Gum disease may make it more difficult to treat high blood pressure, based on a recent study that links gum disease to higher blood pressure levels. Findings were recently published in the American Heart Association journal Hypertension and help support the association between gum disease and poorer heart health.
The study included more than 11,750 U.S. adults who completed health surveys and underwent dental exams between 2009 and 2014. Participants were part of the National Health and Nutrition Examination Survey, which has studied the health of Americans since the early 1960s.
The goal of the recent analysis was to see if gum disease has any impact on blood pressure control. It’s currently estimated that one in three U.S. adults is living with high blood pressure, yet less than half have their condition under control.
Based results of the health questionnaires, 3,626 of patients reported being on treatment for high blood pressure. Of these, just over half had gum disease based on results of dental exams. Most had moderate gum disease, although a small portion had mild or severe gum disease.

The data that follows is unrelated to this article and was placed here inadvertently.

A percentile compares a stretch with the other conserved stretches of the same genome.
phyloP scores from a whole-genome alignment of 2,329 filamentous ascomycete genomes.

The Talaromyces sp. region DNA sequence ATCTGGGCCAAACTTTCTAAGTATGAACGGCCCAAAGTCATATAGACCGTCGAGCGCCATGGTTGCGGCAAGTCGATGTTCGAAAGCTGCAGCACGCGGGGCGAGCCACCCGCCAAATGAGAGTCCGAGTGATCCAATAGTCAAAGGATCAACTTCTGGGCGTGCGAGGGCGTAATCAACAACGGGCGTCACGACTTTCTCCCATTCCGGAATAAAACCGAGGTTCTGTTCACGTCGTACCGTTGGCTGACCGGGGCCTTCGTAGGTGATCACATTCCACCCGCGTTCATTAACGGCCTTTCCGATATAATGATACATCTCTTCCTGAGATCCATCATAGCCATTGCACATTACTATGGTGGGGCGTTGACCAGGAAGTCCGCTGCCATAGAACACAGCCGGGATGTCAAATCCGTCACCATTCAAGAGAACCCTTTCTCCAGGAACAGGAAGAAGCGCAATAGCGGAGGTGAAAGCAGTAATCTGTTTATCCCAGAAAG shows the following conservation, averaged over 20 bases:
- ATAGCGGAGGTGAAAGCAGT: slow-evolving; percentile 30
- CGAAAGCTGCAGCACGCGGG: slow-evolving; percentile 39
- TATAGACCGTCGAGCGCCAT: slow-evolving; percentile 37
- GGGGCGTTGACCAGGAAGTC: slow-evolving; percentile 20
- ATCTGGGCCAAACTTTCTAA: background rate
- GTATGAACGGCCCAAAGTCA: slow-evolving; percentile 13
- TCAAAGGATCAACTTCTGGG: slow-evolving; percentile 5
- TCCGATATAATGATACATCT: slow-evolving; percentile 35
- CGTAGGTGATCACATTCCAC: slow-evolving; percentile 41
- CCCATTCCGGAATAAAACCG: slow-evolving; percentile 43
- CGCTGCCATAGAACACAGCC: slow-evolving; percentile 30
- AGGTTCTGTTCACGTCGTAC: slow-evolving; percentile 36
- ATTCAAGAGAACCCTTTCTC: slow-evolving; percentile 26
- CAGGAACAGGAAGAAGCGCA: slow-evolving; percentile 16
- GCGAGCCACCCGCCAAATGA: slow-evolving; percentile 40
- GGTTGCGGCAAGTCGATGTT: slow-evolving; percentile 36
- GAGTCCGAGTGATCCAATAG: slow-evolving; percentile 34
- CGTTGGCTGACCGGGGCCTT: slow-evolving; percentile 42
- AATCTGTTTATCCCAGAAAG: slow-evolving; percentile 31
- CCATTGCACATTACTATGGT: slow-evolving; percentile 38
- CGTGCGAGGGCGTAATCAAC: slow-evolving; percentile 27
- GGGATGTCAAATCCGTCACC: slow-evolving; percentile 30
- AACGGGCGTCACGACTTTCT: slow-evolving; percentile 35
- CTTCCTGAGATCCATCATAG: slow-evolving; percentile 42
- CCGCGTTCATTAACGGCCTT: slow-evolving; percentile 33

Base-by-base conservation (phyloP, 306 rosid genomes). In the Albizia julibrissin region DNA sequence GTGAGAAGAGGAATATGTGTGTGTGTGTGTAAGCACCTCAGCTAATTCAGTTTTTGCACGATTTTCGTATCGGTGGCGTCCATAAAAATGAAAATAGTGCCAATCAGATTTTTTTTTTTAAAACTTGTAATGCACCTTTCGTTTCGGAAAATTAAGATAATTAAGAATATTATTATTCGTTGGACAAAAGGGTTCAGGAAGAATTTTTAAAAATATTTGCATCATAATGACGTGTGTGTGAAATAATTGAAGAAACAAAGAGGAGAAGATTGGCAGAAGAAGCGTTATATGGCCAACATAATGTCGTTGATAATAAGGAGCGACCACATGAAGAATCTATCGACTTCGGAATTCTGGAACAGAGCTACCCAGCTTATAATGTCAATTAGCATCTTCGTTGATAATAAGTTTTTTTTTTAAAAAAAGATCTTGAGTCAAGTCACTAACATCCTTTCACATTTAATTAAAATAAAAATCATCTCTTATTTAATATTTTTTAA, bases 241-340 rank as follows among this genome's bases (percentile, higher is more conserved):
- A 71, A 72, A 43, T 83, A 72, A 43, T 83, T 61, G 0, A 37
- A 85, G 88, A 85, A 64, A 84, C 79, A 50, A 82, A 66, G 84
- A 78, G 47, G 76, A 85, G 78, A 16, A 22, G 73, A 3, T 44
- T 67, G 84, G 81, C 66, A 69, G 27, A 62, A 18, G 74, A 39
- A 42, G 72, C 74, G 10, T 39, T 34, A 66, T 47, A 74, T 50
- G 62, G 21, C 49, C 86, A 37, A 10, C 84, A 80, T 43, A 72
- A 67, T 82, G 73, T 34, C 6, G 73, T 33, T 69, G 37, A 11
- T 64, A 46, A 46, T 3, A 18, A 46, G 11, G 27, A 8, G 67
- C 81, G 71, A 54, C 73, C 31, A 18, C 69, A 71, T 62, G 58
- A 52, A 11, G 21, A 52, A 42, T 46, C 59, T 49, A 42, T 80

After analysis, researchers found that among participants with high blood pressure, those with gum disease had 2.3-3mmHg higher systolic blood pressure than those with healthy gums. Patients with gum disease were also less likely to have their blood pressure under control with medication than those without good oral health.
Researchers noted that the more severe gum disease was, the more likely it was that treatment for high blood pressure would fail.
What this study suggests, according to authors, is that gum disease may impact outcomes in patients with high blood pressure. Findings show that treatment for high blood pressure may not be as effective in patients with gum disease as it would in patients with good oral health. Therefore, taking care of teeth and gums may be an important way to help promote a healthy blood pressure.
Of course, authors note that this study only looked at data from one period of time and can’t tell us about cause and effect. However, findings add to a body of evidence linking gum disease to poorer heart health.
Gum disease, also referred to as periodontal disease, causes chronic inflammation of the gums. It currently affects nearly half of Americans over 30. Experts believe that that inflammation from gum disease may trigger or worsen inflammation in other parts of the body, including blood vessels and arteries. While we don’t fully understand this association, we know that it’s important to maintain good oral health in addition to taking steps to promote better cardiovascular and overall health.